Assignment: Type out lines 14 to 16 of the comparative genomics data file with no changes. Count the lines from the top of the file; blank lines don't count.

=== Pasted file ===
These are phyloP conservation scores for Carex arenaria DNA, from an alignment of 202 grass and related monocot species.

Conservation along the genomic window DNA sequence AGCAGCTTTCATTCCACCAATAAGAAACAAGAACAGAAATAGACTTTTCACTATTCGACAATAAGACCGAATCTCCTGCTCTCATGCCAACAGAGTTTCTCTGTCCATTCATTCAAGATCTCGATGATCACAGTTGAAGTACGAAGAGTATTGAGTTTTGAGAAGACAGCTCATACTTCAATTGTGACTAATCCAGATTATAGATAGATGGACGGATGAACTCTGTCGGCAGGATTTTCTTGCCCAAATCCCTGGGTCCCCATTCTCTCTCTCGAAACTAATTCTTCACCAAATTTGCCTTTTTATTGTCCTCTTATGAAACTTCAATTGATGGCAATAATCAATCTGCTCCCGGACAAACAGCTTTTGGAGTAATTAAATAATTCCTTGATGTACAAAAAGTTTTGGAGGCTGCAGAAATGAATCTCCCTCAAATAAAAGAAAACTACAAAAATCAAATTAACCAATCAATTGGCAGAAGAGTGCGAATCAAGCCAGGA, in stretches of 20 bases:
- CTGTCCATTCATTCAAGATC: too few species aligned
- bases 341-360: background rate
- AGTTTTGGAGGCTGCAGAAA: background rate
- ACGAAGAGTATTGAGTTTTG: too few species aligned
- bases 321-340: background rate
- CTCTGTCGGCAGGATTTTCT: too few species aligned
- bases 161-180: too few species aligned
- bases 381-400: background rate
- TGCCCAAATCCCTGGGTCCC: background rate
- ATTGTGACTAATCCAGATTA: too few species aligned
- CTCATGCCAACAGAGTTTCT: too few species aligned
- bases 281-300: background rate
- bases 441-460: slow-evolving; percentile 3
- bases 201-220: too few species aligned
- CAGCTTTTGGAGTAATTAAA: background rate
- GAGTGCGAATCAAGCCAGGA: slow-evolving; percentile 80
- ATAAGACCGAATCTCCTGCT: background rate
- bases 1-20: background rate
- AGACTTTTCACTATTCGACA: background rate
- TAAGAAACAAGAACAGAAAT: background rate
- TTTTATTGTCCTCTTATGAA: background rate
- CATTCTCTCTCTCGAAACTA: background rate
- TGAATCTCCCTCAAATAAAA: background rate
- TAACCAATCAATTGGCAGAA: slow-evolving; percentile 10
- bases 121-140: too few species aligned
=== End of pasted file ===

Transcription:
- bases 281-300: background rate
- bases 441-460: slow-evolving; percentile 3
- bases 201-220: too few species aligned